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be defended only by damming the river there was a worse story to tell. Then the and flooding the meadows, which would town butcher went upon the causeway at cost two hundred daler. The minutes of daybreak with the implements of his trade the council represent that that was held to to save if possible, by letting the blood, be too great a price to pay for the privilege at least the meat of drowned cattle and of being sacked, perhaps, as a captured sheep that were cast up by the sea. When town; and the citizen army disbanded. it rose higher and washed over the road,

If the coming of the invading army the mail-coach picked its way warily could have been timed to suit, the sea, between white posts set on both sides to which from old was the bulwark of the guide it safe. We boys caught fish in the nation, might have completed the defenses streets of the town, while red tiles flew of Ribe without other expense to it than from the roofs all about us, and we enjoyed that of repairing damages. Two or three ourselves hugely. It was part of the duty times a year, usually in the fall, when it of the watchmen who cried the hours to blew long and hard from the northwest, it give warning if the sea came in suddenly broke in over the low meadows and flooded during the night. And when we heard it the country as far as eye could reach. we shivered in our beds with gruesome Then the high causeways were the refuge delight. of everything that lived in the fields; The people of Ribe were of three classes : hares, mice, foxes, and partridges huddled the officials, the tradesmen, and the workthere, shivering in the shower of spraying people. The bishop, the burgomaster, that shot over the road, and making such and the rector of the Latin School headed stand as they could against the fierce blast. the first class, to which my father belonged If the “storm flood " came early in the as the senior master in the school. Elizaseason, before the cattle had been housed, beth's father easily led the second class.

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For the third, it had no leaders and noth- Jewess saw it and tried to turn the coning to say at that time. On state occa- versation from the religious topic. sions lines were quite sharply drawn Well, dear friend," she said, soothbetween the classes, but the general ingly,“ some day, when we meet in heaven, kindliness of the people caused them at we shall all know better." ordinary times to be so relaxed that the The barrier was reached. Her friend difference was hardly to be noticed. Theirs fairly bristled as she made reply : was a real neighborliness that roamed “ What! Our heaven ? No, indeed ! unrestrained and without prejudice until We may be good friends here, Mrs.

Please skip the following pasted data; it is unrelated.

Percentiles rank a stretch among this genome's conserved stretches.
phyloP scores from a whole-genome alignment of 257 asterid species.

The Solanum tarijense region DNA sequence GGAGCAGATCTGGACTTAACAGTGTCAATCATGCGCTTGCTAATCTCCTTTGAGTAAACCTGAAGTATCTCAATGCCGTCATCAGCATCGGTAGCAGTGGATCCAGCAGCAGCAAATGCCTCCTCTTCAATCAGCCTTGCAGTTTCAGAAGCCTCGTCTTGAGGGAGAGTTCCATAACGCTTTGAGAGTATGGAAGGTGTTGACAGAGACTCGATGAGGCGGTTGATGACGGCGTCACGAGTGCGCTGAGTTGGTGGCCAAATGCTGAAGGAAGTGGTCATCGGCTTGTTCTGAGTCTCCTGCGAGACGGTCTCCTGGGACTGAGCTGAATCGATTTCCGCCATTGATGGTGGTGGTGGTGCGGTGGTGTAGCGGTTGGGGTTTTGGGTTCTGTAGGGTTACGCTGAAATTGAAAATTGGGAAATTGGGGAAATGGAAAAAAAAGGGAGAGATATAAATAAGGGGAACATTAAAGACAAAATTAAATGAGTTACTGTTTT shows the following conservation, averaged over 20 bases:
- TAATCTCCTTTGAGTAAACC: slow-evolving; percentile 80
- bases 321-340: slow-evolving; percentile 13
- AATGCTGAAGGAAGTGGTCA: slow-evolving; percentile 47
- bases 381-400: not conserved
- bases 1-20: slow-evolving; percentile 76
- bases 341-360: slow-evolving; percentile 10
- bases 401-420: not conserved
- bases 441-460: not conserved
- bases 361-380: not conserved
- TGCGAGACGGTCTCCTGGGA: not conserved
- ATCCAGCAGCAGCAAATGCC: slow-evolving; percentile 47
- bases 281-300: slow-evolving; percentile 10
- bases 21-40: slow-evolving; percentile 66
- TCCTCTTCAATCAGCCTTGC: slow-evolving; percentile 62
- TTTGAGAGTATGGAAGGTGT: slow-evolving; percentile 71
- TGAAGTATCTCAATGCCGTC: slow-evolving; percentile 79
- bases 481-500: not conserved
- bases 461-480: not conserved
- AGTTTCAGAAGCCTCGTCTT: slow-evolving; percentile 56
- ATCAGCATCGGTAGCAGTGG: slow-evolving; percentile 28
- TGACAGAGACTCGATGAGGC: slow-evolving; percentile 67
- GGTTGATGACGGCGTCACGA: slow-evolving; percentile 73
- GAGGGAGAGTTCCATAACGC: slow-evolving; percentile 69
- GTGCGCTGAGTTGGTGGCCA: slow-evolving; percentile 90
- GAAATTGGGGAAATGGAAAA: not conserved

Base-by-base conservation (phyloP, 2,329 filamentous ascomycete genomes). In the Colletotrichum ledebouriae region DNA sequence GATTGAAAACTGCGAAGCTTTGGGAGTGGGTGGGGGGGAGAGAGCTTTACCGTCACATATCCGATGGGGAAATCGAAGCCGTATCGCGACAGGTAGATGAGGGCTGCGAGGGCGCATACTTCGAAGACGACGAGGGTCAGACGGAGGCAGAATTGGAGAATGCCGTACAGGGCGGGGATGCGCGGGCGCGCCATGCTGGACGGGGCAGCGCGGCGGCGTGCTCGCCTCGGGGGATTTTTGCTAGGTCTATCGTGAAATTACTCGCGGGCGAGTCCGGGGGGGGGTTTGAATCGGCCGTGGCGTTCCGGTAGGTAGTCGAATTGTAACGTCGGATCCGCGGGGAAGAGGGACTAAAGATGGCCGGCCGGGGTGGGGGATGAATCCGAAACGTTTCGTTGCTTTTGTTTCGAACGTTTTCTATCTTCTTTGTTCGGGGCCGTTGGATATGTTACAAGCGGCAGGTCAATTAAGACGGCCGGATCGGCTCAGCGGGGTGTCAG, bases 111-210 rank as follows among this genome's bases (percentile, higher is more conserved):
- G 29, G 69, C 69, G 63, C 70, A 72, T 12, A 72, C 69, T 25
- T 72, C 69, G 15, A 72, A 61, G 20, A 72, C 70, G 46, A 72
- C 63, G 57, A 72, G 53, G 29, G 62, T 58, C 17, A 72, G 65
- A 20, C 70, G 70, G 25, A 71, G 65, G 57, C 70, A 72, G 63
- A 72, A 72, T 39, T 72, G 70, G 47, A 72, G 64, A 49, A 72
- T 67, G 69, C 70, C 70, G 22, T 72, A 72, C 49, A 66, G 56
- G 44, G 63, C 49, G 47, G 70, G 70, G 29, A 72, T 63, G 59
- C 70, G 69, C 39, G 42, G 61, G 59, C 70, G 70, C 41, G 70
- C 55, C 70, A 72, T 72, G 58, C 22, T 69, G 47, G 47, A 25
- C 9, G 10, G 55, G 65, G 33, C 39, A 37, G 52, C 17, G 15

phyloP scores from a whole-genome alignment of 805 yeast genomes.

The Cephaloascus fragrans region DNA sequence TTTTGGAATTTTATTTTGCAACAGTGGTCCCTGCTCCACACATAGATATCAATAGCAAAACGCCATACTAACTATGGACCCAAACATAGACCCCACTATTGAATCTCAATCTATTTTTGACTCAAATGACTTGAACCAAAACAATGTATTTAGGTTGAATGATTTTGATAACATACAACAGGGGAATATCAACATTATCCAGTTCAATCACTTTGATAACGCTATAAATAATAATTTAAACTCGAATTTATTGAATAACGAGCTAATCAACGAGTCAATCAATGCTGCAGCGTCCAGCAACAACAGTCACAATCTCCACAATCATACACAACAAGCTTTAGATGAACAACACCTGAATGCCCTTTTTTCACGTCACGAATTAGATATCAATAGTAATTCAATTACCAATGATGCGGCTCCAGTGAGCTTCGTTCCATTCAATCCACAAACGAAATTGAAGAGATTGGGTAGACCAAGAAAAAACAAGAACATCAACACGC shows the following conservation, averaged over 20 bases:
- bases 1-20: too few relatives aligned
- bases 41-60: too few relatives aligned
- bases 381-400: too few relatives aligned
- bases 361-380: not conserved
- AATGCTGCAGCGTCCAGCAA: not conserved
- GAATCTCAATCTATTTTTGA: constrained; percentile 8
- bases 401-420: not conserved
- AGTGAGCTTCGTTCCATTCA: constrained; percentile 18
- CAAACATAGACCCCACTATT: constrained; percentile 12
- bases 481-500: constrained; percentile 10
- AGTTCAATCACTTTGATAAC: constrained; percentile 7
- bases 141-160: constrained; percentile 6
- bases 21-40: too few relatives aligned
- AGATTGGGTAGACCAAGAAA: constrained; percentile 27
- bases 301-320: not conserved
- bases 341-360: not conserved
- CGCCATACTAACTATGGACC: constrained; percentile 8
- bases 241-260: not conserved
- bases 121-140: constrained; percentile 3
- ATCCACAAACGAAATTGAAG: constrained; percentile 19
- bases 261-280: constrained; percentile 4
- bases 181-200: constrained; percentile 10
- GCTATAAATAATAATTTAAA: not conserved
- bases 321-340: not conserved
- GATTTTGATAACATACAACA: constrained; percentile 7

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brought up with a round turn at the barrier but there—really, you will have to excuse of traditional orthodoxy. I remember me." well one instance of that kind.

There It may be that it contributed somelived in our town a single family of Jews, thing to the ordinarily democratic relations well-to-do tradespeople, gentle and good, of the upper-class men and the tradesand socially popular. There lived also a people that the latter were generally wellGentile woman of wealth, a mother in the to-do, while the officials mostly had a runstrictly Lutheran Israel, who fed and ning fight of it with their incomes. My clothed the poor and did no end of good. father's salary had to reach around to a She was a very pious woman. It so family of fourteen, nay, fifteen, for he took happened that the Jewess and the Chris- his dead sister's child when a baby and tian were old friends. But one day they brought her up with us, who were boys all strayed upon dangerous ground. The but one. Father had charge of the Latin